Superman & Lois is proving to be much better at small-scale character work than big-scale plotting, which is why the best sequence in “O Mother, Where Art Thou?” is its simplest. When Lana overhears that Superman needs someone to host his mother’s consciousness, she doesn’t hesitate to volunteer. She wants a chance to make up for working for Edge. And she wants to save not just her family, but her whole community too. Emmanuelle Chriqui gives a standout performance this week, both as a scared but steely Lana, and as Clark’s calm, collected mother, Lara.
Giving Clark a chance to meet his long-lost birth mother is a lovely addition to Superman & Lois’ central family theme. Lara and Jor-El sent their infant son to Earth with the hope that he would help create a better world there in the way they wanted to on Krypton. And now Lara gets a chance to see her baby boy all grown up, living out her dreams with a family of his own. Given how often Jor-El is the only parent put front and center in Superman’s story, it’s nice to see Lara given the same treatment for once. And it’s also nice that Superman & Lois finds time to honor Martha Kent alongside Clark’s birth mother too.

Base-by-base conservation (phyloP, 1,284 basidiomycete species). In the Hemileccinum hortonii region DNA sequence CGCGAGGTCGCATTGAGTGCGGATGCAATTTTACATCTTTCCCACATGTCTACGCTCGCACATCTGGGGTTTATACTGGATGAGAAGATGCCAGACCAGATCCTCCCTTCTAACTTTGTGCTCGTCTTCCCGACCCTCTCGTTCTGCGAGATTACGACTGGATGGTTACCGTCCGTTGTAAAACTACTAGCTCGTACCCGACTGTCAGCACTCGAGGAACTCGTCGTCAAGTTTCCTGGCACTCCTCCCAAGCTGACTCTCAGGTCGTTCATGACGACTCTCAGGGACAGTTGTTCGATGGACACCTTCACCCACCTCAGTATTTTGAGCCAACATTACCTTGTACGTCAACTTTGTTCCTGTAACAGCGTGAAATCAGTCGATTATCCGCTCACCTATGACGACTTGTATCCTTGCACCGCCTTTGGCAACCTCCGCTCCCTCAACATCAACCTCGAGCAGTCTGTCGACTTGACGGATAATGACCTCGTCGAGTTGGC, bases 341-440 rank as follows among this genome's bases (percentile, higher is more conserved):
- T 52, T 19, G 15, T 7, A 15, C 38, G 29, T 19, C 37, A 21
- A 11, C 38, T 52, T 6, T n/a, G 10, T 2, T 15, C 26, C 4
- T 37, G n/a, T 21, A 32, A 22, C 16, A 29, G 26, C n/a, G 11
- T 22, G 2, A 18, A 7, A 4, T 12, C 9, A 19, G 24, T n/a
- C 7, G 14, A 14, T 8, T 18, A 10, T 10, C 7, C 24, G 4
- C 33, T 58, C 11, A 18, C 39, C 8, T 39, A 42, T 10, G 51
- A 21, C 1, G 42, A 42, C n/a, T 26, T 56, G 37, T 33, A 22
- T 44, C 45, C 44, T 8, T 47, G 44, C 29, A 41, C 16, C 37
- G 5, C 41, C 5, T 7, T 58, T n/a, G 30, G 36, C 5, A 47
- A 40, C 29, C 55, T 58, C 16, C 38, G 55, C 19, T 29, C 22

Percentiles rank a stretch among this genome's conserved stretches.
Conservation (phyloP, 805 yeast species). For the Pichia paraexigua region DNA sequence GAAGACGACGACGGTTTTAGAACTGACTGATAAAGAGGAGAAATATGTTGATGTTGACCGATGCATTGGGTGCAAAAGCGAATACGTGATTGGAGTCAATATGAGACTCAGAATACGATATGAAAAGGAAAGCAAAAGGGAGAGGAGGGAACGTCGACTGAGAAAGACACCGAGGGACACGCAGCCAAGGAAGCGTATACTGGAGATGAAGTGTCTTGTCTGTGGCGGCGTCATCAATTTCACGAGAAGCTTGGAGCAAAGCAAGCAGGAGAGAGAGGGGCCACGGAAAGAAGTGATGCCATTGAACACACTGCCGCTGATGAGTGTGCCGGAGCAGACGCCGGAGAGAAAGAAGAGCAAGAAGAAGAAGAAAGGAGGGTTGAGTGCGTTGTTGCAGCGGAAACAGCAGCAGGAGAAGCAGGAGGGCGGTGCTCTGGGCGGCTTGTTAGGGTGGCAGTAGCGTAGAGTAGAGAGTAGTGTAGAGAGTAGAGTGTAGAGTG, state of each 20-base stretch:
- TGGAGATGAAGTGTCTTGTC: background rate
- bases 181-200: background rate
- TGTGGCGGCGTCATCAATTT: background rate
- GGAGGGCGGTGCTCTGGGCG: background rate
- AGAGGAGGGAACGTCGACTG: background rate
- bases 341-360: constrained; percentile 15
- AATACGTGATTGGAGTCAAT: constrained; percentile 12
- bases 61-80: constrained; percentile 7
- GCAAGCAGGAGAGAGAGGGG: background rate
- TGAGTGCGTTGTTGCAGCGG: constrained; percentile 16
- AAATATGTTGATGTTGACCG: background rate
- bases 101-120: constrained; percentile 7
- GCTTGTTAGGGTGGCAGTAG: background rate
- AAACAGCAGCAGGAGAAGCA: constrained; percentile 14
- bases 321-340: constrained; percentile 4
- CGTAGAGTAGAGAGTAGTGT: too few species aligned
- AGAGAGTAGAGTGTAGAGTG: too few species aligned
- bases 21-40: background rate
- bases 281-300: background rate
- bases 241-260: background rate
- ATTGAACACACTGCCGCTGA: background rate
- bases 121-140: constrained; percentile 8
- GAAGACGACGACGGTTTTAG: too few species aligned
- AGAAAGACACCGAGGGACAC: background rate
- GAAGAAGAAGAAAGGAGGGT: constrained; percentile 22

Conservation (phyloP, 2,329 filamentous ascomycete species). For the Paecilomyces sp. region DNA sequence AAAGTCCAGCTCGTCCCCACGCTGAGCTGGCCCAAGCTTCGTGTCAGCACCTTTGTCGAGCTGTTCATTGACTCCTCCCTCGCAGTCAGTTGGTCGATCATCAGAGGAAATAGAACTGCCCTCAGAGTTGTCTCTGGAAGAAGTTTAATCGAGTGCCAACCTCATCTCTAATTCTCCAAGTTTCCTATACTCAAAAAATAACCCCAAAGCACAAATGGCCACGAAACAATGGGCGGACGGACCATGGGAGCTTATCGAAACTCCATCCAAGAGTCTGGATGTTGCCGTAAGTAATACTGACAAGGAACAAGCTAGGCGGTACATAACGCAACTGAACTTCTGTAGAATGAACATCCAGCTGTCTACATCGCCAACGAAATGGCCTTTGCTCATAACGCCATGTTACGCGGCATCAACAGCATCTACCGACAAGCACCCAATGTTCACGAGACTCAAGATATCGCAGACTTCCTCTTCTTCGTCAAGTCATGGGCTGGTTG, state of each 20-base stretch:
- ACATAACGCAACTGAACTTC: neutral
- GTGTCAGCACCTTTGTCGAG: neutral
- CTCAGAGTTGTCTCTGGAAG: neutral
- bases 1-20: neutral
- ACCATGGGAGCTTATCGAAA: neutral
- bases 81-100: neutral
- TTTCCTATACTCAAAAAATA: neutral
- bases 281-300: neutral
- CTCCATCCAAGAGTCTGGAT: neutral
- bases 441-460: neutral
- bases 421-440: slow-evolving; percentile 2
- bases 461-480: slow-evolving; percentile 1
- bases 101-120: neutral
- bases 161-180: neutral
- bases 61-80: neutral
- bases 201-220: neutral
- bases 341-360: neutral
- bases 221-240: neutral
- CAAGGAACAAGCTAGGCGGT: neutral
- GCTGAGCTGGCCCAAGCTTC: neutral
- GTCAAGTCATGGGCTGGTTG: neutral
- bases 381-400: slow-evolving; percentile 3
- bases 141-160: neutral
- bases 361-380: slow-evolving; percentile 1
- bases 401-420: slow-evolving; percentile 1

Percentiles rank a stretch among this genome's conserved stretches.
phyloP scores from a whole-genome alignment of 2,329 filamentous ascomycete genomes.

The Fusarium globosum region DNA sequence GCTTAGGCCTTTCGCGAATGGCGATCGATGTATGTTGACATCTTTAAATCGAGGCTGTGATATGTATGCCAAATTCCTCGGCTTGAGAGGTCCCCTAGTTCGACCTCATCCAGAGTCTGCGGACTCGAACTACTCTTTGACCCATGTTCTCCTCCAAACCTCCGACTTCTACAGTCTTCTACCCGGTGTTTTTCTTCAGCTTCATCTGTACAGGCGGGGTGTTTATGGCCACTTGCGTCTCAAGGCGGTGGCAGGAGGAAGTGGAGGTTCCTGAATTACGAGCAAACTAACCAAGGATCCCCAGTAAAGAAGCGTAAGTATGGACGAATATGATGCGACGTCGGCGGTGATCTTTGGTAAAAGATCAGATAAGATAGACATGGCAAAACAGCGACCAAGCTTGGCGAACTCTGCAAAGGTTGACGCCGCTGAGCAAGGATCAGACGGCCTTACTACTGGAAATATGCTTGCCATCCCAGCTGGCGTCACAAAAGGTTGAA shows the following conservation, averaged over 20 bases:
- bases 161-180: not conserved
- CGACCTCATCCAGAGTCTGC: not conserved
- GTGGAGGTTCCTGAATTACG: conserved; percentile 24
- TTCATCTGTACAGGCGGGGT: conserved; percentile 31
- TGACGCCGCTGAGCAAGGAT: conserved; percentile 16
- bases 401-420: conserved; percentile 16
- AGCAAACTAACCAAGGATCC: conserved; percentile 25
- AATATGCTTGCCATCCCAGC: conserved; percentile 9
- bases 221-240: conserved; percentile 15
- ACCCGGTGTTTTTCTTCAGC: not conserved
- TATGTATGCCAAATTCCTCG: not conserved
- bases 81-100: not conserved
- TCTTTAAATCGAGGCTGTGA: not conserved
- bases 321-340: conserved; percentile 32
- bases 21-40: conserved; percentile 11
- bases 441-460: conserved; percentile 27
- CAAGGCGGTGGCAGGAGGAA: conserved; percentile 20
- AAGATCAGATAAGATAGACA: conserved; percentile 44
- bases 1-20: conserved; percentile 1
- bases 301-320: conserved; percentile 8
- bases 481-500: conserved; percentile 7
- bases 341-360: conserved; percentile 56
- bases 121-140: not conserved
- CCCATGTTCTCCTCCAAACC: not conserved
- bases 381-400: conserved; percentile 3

In fact, there are plenty of great character moments in this episode, from Lana’s disbelief at seeing Superman in person for the first time to Jonathan angrily calling out his grandfather’s lack of humanity. But I’m finding it hard to fully invest in those compellingly human moments when the plot around them is so haphazardly madcap. No sooner has this episode revealed the terrifying extent of Edge’s Smallville brainwashing than Clark has solar-flared his way into saving the town. After a season of build-up, it’s a strangely rushed way to wrap up that storyline. (Although it’s also possible there’s still more in store for it too. It’s hard to tell on this show.)